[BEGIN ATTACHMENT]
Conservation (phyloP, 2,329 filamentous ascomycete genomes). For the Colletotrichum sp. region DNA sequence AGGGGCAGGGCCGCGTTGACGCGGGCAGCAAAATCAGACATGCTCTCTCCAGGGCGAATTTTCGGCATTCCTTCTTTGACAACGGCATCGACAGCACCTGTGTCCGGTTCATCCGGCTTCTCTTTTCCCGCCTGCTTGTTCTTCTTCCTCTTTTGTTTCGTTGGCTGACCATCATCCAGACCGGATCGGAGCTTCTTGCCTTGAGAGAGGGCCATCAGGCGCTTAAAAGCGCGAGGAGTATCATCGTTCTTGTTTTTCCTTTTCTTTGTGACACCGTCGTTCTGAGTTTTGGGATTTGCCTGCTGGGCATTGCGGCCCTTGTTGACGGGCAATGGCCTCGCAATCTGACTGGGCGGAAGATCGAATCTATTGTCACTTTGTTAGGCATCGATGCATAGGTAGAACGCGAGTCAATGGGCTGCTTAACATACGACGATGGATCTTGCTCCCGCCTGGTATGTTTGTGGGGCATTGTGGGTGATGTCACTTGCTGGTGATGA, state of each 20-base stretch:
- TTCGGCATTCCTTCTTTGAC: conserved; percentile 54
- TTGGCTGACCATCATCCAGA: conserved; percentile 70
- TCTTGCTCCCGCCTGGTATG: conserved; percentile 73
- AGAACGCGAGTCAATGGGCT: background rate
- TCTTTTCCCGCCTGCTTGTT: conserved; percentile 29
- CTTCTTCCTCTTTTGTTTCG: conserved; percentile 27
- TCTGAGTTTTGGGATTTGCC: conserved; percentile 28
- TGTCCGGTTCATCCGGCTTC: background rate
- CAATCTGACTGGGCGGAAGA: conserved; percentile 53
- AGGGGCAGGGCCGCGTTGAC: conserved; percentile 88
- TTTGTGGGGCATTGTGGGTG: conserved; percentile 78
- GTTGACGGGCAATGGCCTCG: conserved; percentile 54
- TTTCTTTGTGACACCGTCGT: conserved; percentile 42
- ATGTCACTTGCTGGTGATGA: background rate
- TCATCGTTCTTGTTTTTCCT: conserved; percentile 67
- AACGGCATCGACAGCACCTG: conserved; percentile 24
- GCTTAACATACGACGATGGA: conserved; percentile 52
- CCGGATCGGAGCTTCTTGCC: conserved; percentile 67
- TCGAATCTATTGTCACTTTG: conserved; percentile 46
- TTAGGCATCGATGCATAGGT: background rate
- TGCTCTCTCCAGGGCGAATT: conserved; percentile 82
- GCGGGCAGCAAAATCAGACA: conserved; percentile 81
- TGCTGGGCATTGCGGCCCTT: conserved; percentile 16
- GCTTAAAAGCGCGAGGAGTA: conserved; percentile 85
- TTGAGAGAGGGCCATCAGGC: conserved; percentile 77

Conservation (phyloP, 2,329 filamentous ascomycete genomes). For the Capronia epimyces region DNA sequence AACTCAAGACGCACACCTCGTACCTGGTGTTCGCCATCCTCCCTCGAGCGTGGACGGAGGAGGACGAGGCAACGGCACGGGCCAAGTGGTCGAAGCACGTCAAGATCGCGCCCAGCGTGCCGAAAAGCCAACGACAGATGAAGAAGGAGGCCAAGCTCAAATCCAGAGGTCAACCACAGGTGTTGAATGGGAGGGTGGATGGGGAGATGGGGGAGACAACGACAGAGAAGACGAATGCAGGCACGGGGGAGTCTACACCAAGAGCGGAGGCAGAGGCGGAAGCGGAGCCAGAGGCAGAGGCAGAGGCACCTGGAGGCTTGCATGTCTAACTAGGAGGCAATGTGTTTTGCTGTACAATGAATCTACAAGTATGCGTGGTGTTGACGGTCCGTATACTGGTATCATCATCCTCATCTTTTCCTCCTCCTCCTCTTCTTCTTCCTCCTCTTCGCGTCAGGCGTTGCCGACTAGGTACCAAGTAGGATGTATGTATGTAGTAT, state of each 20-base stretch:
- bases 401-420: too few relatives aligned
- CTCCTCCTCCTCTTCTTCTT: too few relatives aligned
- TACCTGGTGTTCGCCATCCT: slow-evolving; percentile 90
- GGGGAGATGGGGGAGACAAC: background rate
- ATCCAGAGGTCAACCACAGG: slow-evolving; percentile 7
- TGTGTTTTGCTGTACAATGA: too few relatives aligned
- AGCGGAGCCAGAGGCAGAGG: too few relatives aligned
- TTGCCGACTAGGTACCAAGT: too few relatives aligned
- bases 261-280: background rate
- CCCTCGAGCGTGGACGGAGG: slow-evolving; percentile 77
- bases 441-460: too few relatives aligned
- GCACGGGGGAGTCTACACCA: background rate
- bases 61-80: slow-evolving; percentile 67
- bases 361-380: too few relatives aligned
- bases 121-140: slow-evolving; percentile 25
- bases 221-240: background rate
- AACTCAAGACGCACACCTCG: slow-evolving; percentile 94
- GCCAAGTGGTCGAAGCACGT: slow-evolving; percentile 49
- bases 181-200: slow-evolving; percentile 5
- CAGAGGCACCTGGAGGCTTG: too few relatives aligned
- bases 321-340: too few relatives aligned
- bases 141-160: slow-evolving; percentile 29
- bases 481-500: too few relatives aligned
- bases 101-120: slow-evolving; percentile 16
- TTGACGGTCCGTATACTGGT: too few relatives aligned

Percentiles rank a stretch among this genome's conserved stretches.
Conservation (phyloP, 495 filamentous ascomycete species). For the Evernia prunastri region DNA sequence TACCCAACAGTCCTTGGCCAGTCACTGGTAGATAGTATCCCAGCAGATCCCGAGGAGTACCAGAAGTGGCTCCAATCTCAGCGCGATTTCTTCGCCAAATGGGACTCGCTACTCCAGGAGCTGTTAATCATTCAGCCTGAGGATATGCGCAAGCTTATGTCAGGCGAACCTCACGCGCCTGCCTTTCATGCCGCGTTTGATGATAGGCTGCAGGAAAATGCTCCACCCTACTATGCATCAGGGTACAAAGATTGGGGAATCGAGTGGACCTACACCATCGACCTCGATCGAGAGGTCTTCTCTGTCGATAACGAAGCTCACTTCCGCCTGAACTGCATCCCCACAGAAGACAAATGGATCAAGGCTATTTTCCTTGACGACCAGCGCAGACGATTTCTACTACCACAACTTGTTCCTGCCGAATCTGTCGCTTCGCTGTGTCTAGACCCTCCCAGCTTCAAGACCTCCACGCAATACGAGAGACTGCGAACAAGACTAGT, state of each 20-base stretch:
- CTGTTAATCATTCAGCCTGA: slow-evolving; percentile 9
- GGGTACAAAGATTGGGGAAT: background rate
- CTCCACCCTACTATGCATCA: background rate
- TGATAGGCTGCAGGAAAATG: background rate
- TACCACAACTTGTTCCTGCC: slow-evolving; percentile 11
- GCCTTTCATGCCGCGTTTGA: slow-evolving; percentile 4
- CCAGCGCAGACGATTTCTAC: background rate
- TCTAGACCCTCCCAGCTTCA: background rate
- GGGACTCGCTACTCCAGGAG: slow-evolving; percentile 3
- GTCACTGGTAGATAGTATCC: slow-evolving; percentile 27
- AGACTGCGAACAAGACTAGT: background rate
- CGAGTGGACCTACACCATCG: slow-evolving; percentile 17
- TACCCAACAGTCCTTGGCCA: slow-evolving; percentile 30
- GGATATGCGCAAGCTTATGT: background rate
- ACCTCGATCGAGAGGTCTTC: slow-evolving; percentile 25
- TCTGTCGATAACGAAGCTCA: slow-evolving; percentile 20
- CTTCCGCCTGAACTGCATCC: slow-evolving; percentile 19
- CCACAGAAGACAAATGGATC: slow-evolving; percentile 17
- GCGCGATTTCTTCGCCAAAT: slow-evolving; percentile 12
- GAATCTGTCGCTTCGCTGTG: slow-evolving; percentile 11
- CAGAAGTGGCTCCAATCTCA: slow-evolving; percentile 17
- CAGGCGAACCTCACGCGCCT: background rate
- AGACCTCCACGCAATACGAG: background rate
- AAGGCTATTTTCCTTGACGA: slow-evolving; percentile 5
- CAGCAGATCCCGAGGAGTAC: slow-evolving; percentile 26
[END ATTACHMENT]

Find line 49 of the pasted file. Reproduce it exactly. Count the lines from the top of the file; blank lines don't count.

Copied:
- bases 141-160: slow-evolving; percentile 29